Lamellar ichthyosis and congenital ichthyosiform erythroderma – Lamellar ichthyosis is more severe than XLI and typically presents at birth with a collodion membrane (picture 10) and later with large, plate-like scales that are most prominent on the trunk and lower extremities (picture 11). (See "Overview and classification of the inherited ichthyoses", section on 'Lamellar ichthyosis and congenital ichthyosiform erythroderma'.)

Atopic dermatitis – In infants and young children, atopic dermatitis typically presents with dry skin; pruritus; and red, scaly, or weeping lesions on the extensor surfaces and cheeks or scalp (picture 12A-C). Histology shows spongiosis (epidermal edema) and a lymphohistiocytic infiltrate in the dermis. In contrast to atopic dermatitis, XLI is not associated with inflammation, vesiculation, or pruritus. However, atopic dermatitis may rarely be present concurrently with XLI. Individuals with XLI have a heightened risk of atopic dermatitis, and the two conditions may occur together. (See "Atopic dermatitis (eczema): Pathogenesis, clinical manifestations, and diagnosis".)

MANAGEMENT

General considerations — There is no definitive cure for recessive XLI. Many authors report mild forms diagnosed prenatally or incidentally that may not come to clinical attention based on skin features. The disease rarely interferes with the activities of daily living, and mild forms may not require treatment [1]. However, some patients with XLI experience a significantly reduced quality of life due to self-consciousness and social embarrassment [61-63]. These patients may need lifelong treatment to control scaling and skin dryness and improve their skin appearance.

Educating parents, caregivers, and patients about the importance of daily bathing and regular, frequent application of emollients is an essential part of the management of XLI. (See 'Control of scaling and dryness' below.)

It is also essential to guide the patient in the choice of cosmetically acceptable creams and lotions to improve adherence to treatment [64]. An excellent resource for patients, parents, and caregivers with information on skin care can be found on the website of the Foundation for Ichthyosis and Related Skin Types (FIRST).

Overheating — In some individuals, the skin is dry and thick enough to impede normal function of the sweat glands by mechanically blocking them. These patients may have a tendency to become overheated, especially in direct sunlight [1]. One of the first signs of overheating is increased redness of the skin. Ready access to a cool environment or water (including sprays or cooling vests), if needed, is recommended.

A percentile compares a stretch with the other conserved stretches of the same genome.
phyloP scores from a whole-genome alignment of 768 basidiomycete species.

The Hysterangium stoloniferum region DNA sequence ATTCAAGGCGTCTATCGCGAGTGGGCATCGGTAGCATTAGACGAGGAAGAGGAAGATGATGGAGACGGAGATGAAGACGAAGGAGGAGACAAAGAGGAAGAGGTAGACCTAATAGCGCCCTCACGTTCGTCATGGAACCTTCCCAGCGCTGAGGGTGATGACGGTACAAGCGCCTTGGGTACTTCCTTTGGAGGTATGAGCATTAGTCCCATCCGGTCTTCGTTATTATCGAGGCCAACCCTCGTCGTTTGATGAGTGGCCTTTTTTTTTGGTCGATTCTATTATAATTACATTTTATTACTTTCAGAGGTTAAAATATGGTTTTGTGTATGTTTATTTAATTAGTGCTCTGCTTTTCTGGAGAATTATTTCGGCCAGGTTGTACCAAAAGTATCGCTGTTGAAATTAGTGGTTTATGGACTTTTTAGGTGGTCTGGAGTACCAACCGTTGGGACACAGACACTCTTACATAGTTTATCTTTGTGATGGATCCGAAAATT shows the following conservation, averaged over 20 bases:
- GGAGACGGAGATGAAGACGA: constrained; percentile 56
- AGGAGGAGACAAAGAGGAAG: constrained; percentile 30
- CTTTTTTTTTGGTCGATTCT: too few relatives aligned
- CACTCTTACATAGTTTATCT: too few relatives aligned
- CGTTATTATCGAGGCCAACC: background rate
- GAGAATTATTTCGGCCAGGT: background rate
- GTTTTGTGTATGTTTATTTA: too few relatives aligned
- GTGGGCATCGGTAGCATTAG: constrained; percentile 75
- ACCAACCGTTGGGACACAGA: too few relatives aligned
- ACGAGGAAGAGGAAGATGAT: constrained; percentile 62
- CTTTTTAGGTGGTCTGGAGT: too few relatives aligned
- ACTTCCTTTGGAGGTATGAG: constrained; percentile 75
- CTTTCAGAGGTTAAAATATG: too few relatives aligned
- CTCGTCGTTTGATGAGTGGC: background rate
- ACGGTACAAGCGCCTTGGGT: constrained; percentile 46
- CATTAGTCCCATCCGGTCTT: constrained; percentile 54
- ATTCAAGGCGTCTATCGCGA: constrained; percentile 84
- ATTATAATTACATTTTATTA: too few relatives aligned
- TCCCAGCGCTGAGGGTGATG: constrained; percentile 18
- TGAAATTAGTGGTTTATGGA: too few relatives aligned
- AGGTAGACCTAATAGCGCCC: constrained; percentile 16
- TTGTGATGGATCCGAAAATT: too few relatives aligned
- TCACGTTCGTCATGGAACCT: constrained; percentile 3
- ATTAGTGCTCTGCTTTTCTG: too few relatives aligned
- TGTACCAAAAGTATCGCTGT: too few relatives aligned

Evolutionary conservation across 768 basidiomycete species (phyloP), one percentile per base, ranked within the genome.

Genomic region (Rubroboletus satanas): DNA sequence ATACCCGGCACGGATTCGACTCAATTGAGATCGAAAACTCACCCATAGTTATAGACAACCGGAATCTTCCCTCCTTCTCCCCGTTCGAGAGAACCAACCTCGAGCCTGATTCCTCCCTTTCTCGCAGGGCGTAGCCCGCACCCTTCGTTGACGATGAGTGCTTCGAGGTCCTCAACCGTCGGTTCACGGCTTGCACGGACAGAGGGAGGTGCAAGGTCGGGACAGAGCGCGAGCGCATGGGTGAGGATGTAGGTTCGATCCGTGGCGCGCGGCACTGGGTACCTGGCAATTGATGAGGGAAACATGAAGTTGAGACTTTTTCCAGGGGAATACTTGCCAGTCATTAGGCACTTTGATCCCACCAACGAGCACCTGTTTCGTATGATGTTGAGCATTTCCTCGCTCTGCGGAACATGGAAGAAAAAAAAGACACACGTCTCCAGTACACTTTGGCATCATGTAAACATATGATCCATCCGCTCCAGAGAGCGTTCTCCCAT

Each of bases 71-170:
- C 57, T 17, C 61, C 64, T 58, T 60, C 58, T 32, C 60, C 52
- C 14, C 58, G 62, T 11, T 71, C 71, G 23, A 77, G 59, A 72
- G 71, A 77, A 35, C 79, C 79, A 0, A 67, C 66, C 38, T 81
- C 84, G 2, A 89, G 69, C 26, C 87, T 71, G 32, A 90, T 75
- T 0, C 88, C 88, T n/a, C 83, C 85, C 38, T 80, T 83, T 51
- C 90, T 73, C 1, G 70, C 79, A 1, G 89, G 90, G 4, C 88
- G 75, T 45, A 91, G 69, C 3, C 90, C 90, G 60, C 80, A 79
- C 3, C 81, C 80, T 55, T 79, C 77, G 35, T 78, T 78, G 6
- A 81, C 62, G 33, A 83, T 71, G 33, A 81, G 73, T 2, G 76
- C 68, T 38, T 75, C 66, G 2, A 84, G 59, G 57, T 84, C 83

Affected individuals usually learn over time what they can or cannot tolerate, and overheating rarely causes medical problems.

Control of scaling and dryness — Treatment of recessive XLI is directed at removing scales, reducing skin dryness, and improving skin appearance without causing excessive irritation. It involves regular bathing and use of emollients and keratolytics.

Bathing and moisturizing — Daily bathtub soaks in water or long showers with gentle removal of scale using a roughly textured sponge are helpful. The addition of baking soda or lubricating bath oils to bath water may be helpful [65]. Moisturizing creams or ointments should be applied immediately after bathing, while the skin is still damp. Useful moisturizers typically contain oils alone (eg, petroleum jelly) or in combination with humectants (eg, sodium lactate, low-concentration urea, propylene glycol).

In infants and young children, daily baths followed by the application of emollients is usually sufficient to remove scales. Increasing the environmental humidity is also helpful.

Keratolytics — Topical keratolytic agents are first-line treatment for reducing scale in older children and adults with XLI. Potential irritation and stinging in children, especially prior to school age, limits use and requires monitoring and dose adjustment when needed. (See "Inherited ichthyosis: Overview of management", section on 'Topical keratolytic agents'.)

Topical keratolytic preparations available on the market usually contain:

5% to 12% lactic acid

2% to 10% urea

5% to 15% glycolic acid

10% to 25% propylene glycol

3% to 6% salicylic acid

Topical keratolytics should not be used in infants and young children because of the high risk of toxicity due to systemic absorption [66-68].

Administration – Keratolytic preparations should be applied up to once or twice daily in a thin layer to the affected skin. An excessive concentration of keratolytic agents may cause skin irritation, pain, and excess peeling. As a general rule, concentration of keratolytic creams may be increased in a "start low, go slow," stepwise fashion, such as starting once per week in a small area to avoid burning and irritation. Patients with an unsatisfactory response to single keratolytics may benefit from using ointments containing a combination of keratolytics, such as 5% lactic acid with 10% urea or 2% salicylic acid with 20% urea.